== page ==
Q. What was your process for creating the artwork? 

A. My original idea was to hand carve woodcuts for every card, to scale, just as all of the late medieval Marseilles tarot decks were created. The art director, Michael Morris, loved my coloured woodcut prints, but there just wasn’t time to cut the wood for seventy-eight cards, print them, hand watercolor them and make any revisions that might be needed. So I invented a way to create a woodcut look digitally and made an analogue/digital hybrid for each card. The technique was still labor-intensive, but it made revisions far easier than having to cut new woodblocks and re-paint them. That said, three of the cards in the final set are scans of those woodblock prints. If I did my job well, they won’t be easy to spot.

Q. Are you interested in the world of tarot itself?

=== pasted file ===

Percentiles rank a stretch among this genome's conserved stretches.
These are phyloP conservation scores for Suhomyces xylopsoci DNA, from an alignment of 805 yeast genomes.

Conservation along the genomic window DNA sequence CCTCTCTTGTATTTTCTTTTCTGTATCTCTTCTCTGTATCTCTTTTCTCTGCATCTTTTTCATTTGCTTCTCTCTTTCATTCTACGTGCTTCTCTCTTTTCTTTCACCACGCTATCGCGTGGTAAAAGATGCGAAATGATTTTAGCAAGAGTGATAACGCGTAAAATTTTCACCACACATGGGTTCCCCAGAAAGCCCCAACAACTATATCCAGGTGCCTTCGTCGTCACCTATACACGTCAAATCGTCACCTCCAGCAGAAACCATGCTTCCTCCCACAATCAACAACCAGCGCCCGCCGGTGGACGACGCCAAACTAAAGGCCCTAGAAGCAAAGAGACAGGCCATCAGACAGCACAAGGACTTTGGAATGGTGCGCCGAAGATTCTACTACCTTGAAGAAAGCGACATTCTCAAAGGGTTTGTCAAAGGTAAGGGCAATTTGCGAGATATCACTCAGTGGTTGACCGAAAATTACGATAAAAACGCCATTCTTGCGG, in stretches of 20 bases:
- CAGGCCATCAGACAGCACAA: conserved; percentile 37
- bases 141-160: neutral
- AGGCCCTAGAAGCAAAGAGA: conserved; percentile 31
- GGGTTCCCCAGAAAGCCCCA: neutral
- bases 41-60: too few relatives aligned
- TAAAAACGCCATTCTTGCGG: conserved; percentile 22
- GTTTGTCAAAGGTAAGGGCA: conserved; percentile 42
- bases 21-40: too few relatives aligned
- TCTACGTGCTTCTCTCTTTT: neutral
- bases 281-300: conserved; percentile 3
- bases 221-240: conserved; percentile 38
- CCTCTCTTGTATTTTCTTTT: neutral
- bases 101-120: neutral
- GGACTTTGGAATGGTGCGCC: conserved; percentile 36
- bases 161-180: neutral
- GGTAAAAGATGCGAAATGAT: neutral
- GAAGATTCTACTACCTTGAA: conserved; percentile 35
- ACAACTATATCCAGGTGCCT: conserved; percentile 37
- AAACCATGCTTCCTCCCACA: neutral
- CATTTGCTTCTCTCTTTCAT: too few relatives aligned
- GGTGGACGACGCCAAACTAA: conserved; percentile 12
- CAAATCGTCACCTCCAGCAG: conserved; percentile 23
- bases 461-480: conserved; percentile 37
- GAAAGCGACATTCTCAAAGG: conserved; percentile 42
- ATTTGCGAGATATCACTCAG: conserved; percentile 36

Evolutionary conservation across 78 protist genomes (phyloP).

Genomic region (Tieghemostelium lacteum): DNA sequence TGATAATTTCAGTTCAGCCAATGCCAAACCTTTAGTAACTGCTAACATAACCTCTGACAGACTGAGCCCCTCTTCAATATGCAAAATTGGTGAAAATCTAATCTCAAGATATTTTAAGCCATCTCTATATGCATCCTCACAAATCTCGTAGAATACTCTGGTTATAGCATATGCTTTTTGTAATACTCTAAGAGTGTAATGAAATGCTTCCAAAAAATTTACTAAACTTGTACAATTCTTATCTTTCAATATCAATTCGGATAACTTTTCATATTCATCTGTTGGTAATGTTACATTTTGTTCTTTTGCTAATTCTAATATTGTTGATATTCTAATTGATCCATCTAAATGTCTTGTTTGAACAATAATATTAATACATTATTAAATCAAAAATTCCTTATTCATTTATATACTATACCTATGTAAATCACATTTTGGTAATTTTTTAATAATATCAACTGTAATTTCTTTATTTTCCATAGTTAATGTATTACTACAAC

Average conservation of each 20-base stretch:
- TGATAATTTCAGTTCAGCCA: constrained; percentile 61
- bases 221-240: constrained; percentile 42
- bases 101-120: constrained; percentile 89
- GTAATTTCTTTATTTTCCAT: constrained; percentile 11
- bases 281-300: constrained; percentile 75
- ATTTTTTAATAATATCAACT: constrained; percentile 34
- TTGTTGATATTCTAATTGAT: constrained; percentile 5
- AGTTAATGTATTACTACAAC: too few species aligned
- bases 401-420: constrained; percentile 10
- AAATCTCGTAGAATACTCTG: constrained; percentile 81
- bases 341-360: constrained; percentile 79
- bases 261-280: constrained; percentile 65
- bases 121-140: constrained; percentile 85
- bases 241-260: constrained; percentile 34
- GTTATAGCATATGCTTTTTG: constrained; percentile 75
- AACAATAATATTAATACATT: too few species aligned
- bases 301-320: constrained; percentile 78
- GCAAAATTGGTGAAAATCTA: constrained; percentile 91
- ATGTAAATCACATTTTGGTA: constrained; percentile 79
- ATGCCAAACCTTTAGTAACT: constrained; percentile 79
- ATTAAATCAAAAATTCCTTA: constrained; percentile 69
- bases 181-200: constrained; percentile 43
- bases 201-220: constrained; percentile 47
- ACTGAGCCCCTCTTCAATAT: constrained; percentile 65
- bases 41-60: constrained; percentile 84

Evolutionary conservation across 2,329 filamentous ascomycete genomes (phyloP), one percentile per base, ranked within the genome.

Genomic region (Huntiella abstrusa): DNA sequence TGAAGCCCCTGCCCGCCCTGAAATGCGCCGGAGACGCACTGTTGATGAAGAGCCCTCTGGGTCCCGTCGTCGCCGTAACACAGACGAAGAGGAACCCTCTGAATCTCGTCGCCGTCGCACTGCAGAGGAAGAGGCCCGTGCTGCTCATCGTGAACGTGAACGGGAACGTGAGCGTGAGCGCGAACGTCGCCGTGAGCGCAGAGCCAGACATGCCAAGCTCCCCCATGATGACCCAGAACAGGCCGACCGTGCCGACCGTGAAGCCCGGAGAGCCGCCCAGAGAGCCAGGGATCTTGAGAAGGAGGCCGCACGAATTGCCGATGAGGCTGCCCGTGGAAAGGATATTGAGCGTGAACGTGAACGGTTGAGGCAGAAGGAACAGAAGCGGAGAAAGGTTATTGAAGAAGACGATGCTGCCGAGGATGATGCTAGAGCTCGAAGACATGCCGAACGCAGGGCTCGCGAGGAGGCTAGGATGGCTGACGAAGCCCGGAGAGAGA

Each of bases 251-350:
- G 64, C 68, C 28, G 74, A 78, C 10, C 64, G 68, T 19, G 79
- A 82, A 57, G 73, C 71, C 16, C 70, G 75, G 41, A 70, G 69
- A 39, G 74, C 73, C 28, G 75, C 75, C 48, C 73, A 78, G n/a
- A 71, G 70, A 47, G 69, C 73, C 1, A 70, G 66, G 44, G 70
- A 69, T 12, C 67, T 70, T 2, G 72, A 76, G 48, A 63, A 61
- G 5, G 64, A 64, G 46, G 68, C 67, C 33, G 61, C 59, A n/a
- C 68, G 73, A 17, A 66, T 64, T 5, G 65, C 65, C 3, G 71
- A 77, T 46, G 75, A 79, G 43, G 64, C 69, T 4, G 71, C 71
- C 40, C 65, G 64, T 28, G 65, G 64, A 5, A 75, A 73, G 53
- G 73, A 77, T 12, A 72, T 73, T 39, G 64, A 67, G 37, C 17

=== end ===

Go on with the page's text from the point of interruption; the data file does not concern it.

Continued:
A. My father gave me my first set of tarot cards when I was ten years old. He had no idea what they were but he saw them at a garage sale for a dollar and knew I’d love the artwork. I saw in those cards a world of symbolism, mythology, and magic the likes of which I’d never seen before. I read about their use as an oracle, which fascinated me as a kid. But the most powerful aspect of the tarot for me was the idea that archetypes were represented in the Major Arcana and narratives were represented in the Minor Arcana. That’s some heavy-duty mojo: Death, Angels, the Devil—they were all there on these cards. And I realised early on that they were nothing to take lightly. Later, I learned that they were the oldest playing cards in Europe, the progenitors of the playing cards we use today. When travelling in Romania, I saw a friend’s mother using cards to divine whether we should all travel to Istanbul on a certain day or not. Even though she was using ordinary playing cards, she was using them to help us, to make sure we travelled safely.